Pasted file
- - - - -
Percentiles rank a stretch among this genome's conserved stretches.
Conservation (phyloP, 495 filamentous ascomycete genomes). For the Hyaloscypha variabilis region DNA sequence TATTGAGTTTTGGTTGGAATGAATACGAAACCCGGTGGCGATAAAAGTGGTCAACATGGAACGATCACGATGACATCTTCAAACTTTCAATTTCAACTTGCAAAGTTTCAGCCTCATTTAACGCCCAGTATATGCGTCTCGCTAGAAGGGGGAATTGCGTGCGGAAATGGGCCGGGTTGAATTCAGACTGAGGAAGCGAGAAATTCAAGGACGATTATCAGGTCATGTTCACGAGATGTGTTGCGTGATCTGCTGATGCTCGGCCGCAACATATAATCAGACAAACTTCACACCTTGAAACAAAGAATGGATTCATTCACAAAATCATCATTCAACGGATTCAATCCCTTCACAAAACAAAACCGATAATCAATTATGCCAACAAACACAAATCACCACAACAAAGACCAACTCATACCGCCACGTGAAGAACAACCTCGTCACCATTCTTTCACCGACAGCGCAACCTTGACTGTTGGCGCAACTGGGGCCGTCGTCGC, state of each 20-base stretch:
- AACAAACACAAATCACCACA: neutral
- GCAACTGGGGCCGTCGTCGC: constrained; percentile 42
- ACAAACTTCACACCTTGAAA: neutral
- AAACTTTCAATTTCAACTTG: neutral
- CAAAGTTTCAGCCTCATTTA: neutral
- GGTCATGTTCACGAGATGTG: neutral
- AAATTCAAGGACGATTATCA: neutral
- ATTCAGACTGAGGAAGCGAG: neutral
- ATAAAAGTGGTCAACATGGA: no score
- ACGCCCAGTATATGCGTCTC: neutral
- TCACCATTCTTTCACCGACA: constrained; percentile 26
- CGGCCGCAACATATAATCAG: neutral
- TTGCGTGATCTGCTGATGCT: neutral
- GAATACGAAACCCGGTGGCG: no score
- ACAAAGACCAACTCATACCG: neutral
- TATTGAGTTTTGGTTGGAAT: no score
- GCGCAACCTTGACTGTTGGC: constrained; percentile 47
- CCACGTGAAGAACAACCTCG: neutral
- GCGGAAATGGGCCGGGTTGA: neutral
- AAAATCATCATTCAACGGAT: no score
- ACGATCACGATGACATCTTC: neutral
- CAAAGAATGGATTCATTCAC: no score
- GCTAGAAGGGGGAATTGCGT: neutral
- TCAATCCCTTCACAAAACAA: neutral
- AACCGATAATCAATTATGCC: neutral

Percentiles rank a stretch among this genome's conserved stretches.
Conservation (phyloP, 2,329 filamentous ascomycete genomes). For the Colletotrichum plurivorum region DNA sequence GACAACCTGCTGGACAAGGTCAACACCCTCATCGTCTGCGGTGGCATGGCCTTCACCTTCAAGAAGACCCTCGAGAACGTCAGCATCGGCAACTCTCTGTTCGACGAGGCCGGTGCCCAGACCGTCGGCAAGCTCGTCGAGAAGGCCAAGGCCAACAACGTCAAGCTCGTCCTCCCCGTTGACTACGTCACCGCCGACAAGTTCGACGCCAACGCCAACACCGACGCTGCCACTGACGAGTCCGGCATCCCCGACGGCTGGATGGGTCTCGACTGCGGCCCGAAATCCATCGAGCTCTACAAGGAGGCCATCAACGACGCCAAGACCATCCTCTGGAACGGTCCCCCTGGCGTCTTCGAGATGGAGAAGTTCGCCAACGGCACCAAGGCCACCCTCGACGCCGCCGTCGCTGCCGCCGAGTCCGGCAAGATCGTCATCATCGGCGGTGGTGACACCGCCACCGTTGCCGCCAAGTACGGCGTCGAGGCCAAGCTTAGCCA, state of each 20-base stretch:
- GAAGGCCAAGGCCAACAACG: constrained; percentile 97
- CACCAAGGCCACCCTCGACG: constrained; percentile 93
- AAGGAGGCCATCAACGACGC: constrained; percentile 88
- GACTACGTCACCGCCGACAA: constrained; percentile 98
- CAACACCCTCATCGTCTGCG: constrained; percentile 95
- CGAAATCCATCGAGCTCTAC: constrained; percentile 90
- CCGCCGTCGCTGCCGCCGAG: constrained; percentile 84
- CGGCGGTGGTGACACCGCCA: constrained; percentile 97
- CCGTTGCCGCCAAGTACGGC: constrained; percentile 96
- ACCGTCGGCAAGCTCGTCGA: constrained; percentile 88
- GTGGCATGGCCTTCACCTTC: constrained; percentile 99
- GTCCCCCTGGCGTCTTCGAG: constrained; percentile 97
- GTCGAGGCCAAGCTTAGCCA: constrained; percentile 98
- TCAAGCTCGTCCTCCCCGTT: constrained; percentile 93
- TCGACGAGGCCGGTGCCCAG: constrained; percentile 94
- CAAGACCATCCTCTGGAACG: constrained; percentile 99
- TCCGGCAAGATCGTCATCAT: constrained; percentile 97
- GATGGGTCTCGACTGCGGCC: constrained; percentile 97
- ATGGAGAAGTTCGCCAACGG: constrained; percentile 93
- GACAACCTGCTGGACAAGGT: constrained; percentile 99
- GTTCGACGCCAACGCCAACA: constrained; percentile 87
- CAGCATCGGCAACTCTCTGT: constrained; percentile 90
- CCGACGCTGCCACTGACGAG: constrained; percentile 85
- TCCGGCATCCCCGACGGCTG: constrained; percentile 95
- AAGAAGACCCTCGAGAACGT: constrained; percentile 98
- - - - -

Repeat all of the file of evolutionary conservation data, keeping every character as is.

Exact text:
Percentiles rank a stretch among this genome's conserved stretches.
Conservation (phyloP, 495 filamentous ascomycete genomes). For the Hyaloscypha variabilis region DNA sequence TATTGAGTTTTGGTTGGAATGAATACGAAACCCGGTGGCGATAAAAGTGGTCAACATGGAACGATCACGATGACATCTTCAAACTTTCAATTTCAACTTGCAAAGTTTCAGCCTCATTTAACGCCCAGTATATGCGTCTCGCTAGAAGGGGGAATTGCGTGCGGAAATGGGCCGGGTTGAATTCAGACTGAGGAAGCGAGAAATTCAAGGACGATTATCAGGTCATGTTCACGAGATGTGTTGCGTGATCTGCTGATGCTCGGCCGCAACATATAATCAGACAAACTTCACACCTTGAAACAAAGAATGGATTCATTCACAAAATCATCATTCAACGGATTCAATCCCTTCACAAAACAAAACCGATAATCAATTATGCCAACAAACACAAATCACCACAACAAAGACCAACTCATACCGCCACGTGAAGAACAACCTCGTCACCATTCTTTCACCGACAGCGCAACCTTGACTGTTGGCGCAACTGGGGCCGTCGTCGC, state of each 20-base stretch:
- AACAAACACAAATCACCACA: neutral
- GCAACTGGGGCCGTCGTCGC: constrained; percentile 42
- ACAAACTTCACACCTTGAAA: neutral
- AAACTTTCAATTTCAACTTG: neutral
- CAAAGTTTCAGCCTCATTTA: neutral
- GGTCATGTTCACGAGATGTG: neutral
- AAATTCAAGGACGATTATCA: neutral
- ATTCAGACTGAGGAAGCGAG: neutral
- ATAAAAGTGGTCAACATGGA: no score
- ACGCCCAGTATATGCGTCTC: neutral
- TCACCATTCTTTCACCGACA: constrained; percentile 26
- CGGCCGCAACATATAATCAG: neutral
- TTGCGTGATCTGCTGATGCT: neutral
- GAATACGAAACCCGGTGGCG: no score
- ACAAAGACCAACTCATACCG: neutral
- TATTGAGTTTTGGTTGGAAT: no score
- GCGCAACCTTGACTGTTGGC: constrained; percentile 47
- CCACGTGAAGAACAACCTCG: neutral
- GCGGAAATGGGCCGGGTTGA: neutral
- AAAATCATCATTCAACGGAT: no score
- ACGATCACGATGACATCTTC: neutral
- CAAAGAATGGATTCATTCAC: no score
- GCTAGAAGGGGGAATTGCGT: neutral
- TCAATCCCTTCACAAAACAA: neutral
- AACCGATAATCAATTATGCC: neutral

Percentiles rank a stretch among this genome's conserved stretches.
Conservation (phyloP, 2,329 filamentous ascomycete genomes). For the Colletotrichum plurivorum region DNA sequence GACAACCTGCTGGACAAGGTCAACACCCTCATCGTCTGCGGTGGCATGGCCTTCACCTTCAAGAAGACCCTCGAGAACGTCAGCATCGGCAACTCTCTGTTCGACGAGGCCGGTGCCCAGACCGTCGGCAAGCTCGTCGAGAAGGCCAAGGCCAACAACGTCAAGCTCGTCCTCCCCGTTGACTACGTCACCGCCGACAAGTTCGACGCCAACGCCAACACCGACGCTGCCACTGACGAGTCCGGCATCCCCGACGGCTGGATGGGTCTCGACTGCGGCCCGAAATCCATCGAGCTCTACAAGGAGGCCATCAACGACGCCAAGACCATCCTCTGGAACGGTCCCCCTGGCGTCTTCGAGATGGAGAAGTTCGCCAACGGCACCAAGGCCACCCTCGACGCCGCCGTCGCTGCCGCCGAGTCCGGCAAGATCGTCATCATCGGCGGTGGTGACACCGCCACCGTTGCCGCCAAGTACGGCGTCGAGGCCAAGCTTAGCCA, state of each 20-base stretch:
- GAAGGCCAAGGCCAACAACG: constrained; percentile 97
- CACCAAGGCCACCCTCGACG: constrained; percentile 93
- AAGGAGGCCATCAACGACGC: constrained; percentile 88
- GACTACGTCACCGCCGACAA: constrained; percentile 98
- CAACACCCTCATCGTCTGCG: constrained; percentile 95
- CGAAATCCATCGAGCTCTAC: constrained; percentile 90
- CCGCCGTCGCTGCCGCCGAG: constrained; percentile 84
- CGGCGGTGGTGACACCGCCA: constrained; percentile 97
- CCGTTGCCGCCAAGTACGGC: constrained; percentile 96
- ACCGTCGGCAAGCTCGTCGA: constrained; percentile 88
- GTGGCATGGCCTTCACCTTC: constrained; percentile 99
- GTCCCCCTGGCGTCTTCGAG: constrained; percentile 97
- GTCGAGGCCAAGCTTAGCCA: constrained; percentile 98
- TCAAGCTCGTCCTCCCCGTT: constrained; percentile 93
- TCGACGAGGCCGGTGCCCAG: constrained; percentile 94
- CAAGACCATCCTCTGGAACG: constrained; percentile 99
- TCCGGCAAGATCGTCATCAT: constrained; percentile 97
- GATGGGTCTCGACTGCGGCC: constrained; percentile 97
- ATGGAGAAGTTCGCCAACGG: constrained; percentile 93
- GACAACCTGCTGGACAAGGT: constrained; percentile 99
- GTTCGACGCCAACGCCAACA: constrained; percentile 87
- CAGCATCGGCAACTCTCTGT: constrained; percentile 90
- CCGACGCTGCCACTGACGAG: constrained; percentile 85
- TCCGGCATCCCCGACGGCTG: constrained; percentile 95
- AAGAAGACCCTCGAGAACGT: constrained; percentile 98